The Experience And Terminology Of Colour

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Looking up at the sky, I can’t imagine describing it any other way than blue. Nor can I imagine not having a word to describe the colour of a bright cloudless sky or better said, having a word to describe it, but simultaneously using this word to also describe the colour of grass or lemons. However, this is the case for many languages, with some languages distinguishing as little as 3 colour categories: black (dark), white (light) and red.

Some languages (such as Pomo, a small family of Native Californian languages) differentiate between as little as 3 colour categories: black (dark), white (light) and red. I came across a very interesting video by Vox, an alternative news website, dedicated to why so many languages invented words for colours in the same order.

In 1969, two Berkeley researchers, Paul Kay and Brent Berlin, published a book on a pretty ground breaking idea: that every culture in history, when they developed their languages, invented words for colours in the exact same order. They claimed to know this based off of a simple colour identification test, where 20 respondents identified 330 coloured chips by name. If a language had six words, they were always black, white, red, green, yellow, and blue. If it had four terms, they were always black, white, red, and then either green or yellow. If it had only three, they were always black, white, and red, and so on. The theory was revolutionary – and it shaped our understanding of how colour terminologies emerge.’ (source: Vox)

So not all languages have the same number of basic colour categories. English being on the higher spectrum with recognising 11 colours, but topped by Russian vocabulary which contains 12. Thinking about this brings up many interesting questions. In the case of the Pomo language with its mere 3 colours for instance, why would a word for red come before a word for blue? Does a native Pomo speaker see the world solely in shades of dark, light and the red of blood and earth? Is a clear blue morning sky nothing but a shade of light and a dark starry night considered dark? Is the red of the blood that runs through our veins and the red of the earth that feeds us - both symbols of life, the only colour that matters and therefore worth acknowledging?

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It took me several times of watching the video to kind of grasp the concept of it and imagine what a world with only 3 labelled colours would look like.

I also found an interesting article that discusses the experience of an anthropologist that found that a small tribe in the heart Peru that completely lacks any notion of colour, contradicting the research mentioned in the previous video about how every culture in history invented words for colours in the exact same order:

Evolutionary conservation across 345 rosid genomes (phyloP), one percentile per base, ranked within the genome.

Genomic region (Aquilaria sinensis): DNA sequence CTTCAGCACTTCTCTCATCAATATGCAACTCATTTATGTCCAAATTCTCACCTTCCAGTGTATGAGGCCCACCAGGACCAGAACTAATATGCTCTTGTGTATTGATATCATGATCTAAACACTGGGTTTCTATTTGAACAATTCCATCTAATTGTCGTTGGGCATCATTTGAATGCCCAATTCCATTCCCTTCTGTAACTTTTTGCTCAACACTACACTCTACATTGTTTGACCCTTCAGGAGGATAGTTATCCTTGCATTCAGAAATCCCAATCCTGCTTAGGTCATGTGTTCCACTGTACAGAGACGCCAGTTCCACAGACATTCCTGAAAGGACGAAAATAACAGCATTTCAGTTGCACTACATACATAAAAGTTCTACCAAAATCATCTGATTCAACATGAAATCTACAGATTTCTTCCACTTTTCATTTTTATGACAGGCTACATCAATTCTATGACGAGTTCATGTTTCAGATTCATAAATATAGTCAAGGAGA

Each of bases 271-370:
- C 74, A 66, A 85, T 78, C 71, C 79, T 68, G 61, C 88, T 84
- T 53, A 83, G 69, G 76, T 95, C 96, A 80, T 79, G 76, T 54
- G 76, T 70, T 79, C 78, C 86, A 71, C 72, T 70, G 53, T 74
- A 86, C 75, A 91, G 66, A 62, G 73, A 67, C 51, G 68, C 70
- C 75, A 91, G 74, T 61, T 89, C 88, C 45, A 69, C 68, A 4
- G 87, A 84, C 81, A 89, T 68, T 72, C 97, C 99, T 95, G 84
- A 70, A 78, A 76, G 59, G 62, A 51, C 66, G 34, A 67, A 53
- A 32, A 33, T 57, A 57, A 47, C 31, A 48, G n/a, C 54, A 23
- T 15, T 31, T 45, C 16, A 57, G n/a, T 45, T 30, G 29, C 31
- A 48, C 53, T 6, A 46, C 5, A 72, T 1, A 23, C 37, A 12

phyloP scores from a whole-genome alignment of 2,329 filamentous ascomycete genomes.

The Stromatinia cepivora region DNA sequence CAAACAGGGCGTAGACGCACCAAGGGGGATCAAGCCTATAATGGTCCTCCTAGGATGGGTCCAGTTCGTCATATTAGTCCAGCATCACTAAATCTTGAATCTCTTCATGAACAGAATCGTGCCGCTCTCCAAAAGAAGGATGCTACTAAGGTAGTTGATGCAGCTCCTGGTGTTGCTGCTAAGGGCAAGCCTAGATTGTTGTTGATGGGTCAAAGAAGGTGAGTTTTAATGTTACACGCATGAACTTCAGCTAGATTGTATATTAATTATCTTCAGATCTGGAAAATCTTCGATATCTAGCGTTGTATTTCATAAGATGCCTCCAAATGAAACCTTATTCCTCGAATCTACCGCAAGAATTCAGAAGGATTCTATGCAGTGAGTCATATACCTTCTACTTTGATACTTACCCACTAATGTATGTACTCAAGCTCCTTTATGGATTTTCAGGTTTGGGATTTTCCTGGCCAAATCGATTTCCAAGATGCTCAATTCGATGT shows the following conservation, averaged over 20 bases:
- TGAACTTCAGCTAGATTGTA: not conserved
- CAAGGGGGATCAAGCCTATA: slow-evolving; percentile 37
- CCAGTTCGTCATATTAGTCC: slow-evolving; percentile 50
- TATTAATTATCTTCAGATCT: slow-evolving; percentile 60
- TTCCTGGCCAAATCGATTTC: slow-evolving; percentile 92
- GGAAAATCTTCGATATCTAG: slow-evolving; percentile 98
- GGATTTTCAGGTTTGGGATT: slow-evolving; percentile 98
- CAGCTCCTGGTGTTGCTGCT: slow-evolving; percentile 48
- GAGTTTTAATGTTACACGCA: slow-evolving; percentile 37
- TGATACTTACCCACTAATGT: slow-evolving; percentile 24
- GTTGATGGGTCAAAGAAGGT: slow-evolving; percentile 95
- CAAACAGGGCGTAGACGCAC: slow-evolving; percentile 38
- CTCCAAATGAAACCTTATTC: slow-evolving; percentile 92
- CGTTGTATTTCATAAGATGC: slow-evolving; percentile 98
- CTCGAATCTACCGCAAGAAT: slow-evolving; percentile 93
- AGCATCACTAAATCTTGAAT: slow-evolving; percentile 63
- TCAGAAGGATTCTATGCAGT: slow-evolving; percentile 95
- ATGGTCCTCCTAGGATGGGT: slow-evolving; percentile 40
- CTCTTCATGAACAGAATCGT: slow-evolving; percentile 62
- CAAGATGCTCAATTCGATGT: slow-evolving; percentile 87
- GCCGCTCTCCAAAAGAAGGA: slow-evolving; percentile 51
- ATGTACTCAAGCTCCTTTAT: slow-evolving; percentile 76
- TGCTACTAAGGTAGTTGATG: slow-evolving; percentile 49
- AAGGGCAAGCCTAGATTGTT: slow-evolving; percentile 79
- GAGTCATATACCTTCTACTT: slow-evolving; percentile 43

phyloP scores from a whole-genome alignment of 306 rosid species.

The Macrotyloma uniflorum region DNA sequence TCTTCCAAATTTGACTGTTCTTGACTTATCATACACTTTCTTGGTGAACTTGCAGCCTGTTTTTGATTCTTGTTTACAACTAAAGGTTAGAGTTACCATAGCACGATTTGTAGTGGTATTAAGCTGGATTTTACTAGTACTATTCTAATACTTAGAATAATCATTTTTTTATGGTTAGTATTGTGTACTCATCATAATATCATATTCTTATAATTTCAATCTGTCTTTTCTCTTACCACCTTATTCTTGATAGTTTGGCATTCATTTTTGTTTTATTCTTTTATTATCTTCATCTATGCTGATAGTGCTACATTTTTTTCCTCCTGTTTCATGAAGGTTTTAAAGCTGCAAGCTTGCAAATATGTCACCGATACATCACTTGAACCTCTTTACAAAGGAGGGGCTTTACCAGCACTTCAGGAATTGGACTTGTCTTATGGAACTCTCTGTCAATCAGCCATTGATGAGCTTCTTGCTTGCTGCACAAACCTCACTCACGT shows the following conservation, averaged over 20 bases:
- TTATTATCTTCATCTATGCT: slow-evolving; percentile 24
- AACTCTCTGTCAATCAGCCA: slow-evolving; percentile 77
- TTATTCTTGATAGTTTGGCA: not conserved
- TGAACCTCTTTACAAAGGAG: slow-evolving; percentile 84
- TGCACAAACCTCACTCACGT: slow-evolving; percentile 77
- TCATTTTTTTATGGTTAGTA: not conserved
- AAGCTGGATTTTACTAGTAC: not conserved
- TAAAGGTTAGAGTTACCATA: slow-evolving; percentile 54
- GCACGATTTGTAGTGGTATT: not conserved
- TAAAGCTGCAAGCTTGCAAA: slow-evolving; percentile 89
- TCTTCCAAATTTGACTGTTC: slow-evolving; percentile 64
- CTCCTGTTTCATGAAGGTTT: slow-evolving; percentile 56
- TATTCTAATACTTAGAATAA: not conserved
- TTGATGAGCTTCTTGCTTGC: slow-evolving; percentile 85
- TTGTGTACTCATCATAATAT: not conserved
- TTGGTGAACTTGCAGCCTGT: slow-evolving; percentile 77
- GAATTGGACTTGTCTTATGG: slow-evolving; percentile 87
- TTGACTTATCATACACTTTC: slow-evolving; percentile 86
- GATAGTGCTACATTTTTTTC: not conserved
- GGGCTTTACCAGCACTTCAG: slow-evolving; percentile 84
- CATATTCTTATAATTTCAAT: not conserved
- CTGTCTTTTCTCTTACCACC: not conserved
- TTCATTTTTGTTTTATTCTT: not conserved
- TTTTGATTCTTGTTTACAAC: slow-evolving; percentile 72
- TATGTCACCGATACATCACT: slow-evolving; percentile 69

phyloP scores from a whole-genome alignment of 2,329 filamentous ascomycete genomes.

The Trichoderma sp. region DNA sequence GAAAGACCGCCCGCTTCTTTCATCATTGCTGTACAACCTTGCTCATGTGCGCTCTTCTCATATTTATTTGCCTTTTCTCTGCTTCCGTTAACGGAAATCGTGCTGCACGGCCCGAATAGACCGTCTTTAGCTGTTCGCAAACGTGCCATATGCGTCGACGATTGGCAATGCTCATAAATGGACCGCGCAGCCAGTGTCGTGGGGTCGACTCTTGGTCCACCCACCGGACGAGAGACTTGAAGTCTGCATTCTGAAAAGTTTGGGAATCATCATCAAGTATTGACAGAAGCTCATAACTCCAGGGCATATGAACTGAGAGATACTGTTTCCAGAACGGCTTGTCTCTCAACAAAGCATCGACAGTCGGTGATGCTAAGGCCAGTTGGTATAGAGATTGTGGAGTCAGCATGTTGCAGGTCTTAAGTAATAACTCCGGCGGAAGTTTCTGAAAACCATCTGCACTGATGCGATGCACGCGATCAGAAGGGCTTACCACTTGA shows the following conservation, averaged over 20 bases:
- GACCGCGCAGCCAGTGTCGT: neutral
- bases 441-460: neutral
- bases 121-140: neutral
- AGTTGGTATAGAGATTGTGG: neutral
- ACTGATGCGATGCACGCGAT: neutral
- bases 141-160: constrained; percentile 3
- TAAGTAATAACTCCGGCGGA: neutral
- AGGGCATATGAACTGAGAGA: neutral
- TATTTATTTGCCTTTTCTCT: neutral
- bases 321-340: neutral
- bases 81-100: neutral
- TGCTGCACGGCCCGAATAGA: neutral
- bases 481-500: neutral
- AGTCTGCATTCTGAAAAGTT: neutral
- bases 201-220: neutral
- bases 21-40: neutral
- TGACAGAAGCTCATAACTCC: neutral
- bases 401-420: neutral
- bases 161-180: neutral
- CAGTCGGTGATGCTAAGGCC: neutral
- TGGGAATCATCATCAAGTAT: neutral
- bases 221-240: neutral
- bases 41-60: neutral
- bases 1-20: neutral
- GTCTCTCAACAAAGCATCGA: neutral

‘In a Candoshi village in the heart of Peru, anthropologist Alexandre Surrallés puts a small coloured chip on a table and asks, “Ini tamaara?” (“How is it?” or “What is it like?”). What Surrallés would like to ask is, “What colour is this?” But the Candoshi, a tribe of some 3,000 people living on the upper banks of the Amazon River, don’t have a word for the concept of colour. Nor are their answers to the question he does ask familiar to most Westerners. In this instance, a lively discussion erupts between two Candoshi about whether the chip, which Surrallés would call amber or yellow-orange, looks more like ginger or fish spawn.

This moment in July 2014 was just one among many similar experiences Surrallés had during a total of three years living among the Candoshi since 1991. His fieldwork led Surrallés to the startling conclusion that these people simply don’t have colour words: reliable descriptors for the basic colours in the world around them. Candoshi children don’t learn the colours of the rainbow because their community doesn’t have words for them.’ (source: Sapiens)

So apart from experiencing and describing colour differently around the world there are also cases in which people don’t even seem to perceive colour or find the perception of colour so irrelevant that they have not developed terms in which to describe them. This brings us to an even more fundamental question: Is colour perception a universal human experience or not?

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It is interesting to think of colour being a non-essential tool to describe things, as in our Western manufacturing society many times the only way to differentiate one identical item for another is its colour. It’s pointed out in the article referenced above that identical things apart from colour such as a red shirt vs a blue shirt, just don’t exist in the natural world. A part of the population simply isn’t exposed to these unnatural objects. Two trees for instance can be distinguished from each other probably more accurately by size, shape and texture rather than by colour.

In the end I do think colour perception is a universal human experience but the way different people interact with colour and assign importance to the concept of it, varies greatly. You may register that the leaf of a tree is a green shade, but it doesn’t seem very different from the colour of the lake as they are varieties of natural shades. Therefore making comparisons based on these shades seems inefficient and therefore irrelevant and if anyone asked you to describe that leaf you would speak of its shape, size and texture.

Maybe next time I speak of the sky I will neglect its hue for once and try to convey its grandeur differently, knowing that somewhere around the world someone else manages perfectly without having to mention that the sky above our heads has a different colour from the grass beneath our feet.

image credits: Vox